Nov 6, 2015

Remembrance Day Memories - Jennie

When I was at Primary School in the late 60’s, Remembrance Day was always marked with a minutes silence. I had no real sense of the importance of that silent minute until more recently when I unearthed stories of my own families involvement in WW1 and WW2.


For me and my family, Remembrance Day is a chance to remember uncles lost in faraway places and a grandfather I never met who, as a stretcher bearer, helped probably thousands of men on the battlefields of Gallipoli and the Western Front. I also remember and think about my father who served in the Pacific in WW2. I think about the stories he told me as an older man and I am thankful that my own sons have not had to spend their 20s fighting in far off places.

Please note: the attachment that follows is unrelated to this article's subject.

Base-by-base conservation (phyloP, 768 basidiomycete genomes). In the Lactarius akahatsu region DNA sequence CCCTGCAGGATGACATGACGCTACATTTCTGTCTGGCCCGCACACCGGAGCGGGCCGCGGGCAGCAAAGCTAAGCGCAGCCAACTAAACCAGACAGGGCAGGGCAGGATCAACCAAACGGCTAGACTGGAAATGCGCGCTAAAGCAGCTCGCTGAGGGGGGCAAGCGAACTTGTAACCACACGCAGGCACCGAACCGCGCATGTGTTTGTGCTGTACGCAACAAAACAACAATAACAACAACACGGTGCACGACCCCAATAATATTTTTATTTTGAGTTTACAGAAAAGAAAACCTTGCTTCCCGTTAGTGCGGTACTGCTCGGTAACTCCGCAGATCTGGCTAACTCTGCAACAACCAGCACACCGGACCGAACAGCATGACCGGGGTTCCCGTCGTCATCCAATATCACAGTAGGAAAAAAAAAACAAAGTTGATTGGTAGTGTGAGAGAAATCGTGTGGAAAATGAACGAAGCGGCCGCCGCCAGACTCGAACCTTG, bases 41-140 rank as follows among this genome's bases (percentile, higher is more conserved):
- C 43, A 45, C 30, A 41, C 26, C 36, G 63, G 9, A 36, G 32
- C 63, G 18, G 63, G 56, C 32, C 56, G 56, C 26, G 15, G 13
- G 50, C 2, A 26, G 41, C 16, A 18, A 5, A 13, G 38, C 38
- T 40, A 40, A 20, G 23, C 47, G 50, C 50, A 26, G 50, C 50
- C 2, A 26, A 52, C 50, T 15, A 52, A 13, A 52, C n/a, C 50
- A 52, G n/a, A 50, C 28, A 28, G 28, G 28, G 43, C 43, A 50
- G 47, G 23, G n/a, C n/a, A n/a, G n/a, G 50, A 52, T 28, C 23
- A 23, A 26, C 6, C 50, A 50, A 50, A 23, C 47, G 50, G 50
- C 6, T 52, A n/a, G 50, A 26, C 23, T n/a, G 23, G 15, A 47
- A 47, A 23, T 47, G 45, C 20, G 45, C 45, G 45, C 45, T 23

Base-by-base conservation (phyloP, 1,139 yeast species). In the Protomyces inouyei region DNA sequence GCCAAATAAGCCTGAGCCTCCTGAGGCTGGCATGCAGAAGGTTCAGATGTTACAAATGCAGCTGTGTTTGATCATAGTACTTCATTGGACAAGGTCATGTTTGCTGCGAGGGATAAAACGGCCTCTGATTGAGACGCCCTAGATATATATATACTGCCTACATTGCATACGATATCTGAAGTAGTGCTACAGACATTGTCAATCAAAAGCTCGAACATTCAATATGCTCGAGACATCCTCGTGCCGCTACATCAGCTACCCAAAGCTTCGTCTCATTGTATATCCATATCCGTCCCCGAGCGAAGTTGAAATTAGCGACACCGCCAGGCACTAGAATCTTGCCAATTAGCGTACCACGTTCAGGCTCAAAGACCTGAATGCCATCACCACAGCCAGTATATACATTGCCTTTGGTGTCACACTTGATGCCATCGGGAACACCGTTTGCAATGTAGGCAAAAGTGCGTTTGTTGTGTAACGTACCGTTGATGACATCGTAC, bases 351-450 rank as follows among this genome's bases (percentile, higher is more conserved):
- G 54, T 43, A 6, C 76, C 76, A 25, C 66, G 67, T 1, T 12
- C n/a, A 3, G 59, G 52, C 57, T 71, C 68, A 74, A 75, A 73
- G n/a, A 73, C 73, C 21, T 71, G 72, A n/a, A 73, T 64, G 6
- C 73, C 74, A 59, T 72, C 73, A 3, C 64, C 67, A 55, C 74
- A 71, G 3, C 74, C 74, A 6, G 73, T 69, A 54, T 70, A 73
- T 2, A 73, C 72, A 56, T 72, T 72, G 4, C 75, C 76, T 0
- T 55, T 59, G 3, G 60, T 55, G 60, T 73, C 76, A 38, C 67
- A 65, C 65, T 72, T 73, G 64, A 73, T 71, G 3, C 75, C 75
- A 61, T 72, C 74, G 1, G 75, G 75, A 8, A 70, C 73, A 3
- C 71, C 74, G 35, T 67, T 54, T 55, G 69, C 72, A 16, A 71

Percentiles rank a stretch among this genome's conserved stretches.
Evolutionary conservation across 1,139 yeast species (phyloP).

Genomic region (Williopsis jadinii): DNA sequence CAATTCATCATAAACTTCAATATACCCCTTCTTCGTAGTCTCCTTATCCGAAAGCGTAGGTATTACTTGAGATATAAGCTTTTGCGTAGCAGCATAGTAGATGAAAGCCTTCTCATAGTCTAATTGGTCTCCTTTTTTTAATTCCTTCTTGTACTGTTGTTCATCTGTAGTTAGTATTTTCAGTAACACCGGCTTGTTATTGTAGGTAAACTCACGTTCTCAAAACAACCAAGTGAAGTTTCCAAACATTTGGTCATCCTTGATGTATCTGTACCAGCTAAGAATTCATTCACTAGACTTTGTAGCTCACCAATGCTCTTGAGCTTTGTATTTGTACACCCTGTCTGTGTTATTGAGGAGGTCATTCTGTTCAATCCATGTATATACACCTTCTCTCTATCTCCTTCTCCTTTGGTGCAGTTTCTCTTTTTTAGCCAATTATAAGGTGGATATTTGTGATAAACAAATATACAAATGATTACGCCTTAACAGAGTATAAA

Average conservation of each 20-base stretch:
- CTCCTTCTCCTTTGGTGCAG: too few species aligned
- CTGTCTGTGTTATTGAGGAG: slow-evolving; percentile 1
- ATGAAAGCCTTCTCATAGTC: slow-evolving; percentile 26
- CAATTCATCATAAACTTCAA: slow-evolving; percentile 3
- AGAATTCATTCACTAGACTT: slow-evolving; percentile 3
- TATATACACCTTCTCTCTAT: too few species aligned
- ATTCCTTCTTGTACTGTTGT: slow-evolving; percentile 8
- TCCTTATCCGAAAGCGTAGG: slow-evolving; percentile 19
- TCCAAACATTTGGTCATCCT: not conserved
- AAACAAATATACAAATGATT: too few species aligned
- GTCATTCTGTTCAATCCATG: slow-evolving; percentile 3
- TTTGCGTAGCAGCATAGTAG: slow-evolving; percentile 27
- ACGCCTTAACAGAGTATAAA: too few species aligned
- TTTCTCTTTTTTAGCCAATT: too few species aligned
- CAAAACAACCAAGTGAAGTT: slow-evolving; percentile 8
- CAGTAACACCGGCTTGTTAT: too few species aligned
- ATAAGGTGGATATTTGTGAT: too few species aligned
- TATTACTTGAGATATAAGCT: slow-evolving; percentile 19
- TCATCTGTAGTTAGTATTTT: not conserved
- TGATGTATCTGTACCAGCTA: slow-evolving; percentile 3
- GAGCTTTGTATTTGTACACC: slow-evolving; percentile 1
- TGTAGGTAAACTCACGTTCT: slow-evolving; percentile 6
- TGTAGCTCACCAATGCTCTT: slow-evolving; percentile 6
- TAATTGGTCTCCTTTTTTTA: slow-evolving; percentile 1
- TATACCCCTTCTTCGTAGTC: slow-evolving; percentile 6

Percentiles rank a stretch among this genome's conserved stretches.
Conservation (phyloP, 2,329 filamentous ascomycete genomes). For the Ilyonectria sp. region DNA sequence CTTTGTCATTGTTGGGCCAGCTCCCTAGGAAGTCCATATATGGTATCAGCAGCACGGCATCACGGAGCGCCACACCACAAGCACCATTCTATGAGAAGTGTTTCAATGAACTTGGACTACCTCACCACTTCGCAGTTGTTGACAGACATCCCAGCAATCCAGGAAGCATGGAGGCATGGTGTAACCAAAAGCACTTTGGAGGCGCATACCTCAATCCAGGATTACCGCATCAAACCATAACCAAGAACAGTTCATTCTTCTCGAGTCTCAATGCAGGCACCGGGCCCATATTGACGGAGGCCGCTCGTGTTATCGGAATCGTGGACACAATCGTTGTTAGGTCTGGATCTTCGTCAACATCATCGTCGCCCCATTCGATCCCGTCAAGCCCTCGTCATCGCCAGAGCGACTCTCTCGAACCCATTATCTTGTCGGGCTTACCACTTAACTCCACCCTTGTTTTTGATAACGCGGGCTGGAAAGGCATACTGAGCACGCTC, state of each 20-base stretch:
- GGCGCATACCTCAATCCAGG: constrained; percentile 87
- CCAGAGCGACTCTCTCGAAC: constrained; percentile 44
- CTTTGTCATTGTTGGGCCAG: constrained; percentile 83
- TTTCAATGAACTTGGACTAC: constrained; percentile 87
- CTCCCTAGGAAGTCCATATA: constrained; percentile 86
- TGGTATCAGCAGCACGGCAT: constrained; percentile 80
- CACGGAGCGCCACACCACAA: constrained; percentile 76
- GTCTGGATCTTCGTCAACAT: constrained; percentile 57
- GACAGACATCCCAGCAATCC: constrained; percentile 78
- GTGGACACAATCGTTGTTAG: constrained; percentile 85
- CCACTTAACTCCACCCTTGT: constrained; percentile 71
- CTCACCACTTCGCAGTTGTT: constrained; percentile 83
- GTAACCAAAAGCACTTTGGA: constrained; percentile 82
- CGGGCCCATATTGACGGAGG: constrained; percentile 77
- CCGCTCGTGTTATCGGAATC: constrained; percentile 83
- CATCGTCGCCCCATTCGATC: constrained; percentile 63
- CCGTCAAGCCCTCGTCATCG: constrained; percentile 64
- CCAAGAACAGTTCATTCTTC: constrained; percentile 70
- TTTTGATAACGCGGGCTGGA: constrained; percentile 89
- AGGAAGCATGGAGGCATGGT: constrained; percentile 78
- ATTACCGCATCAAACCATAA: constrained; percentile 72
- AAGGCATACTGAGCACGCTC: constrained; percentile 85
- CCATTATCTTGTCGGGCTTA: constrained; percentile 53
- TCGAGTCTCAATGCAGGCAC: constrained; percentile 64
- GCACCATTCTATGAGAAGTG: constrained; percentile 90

Buglers sounding the "Last Post" 1943
Sourced from Australian War Memorial website (www.awm.gov.au)
The minutes silence no longer seems to be marked as it once was, but I try to stop what I am doing at 11am on November 11th and think about my family. I always choke up and find tears in my eyes when the trumpet sounds.


 

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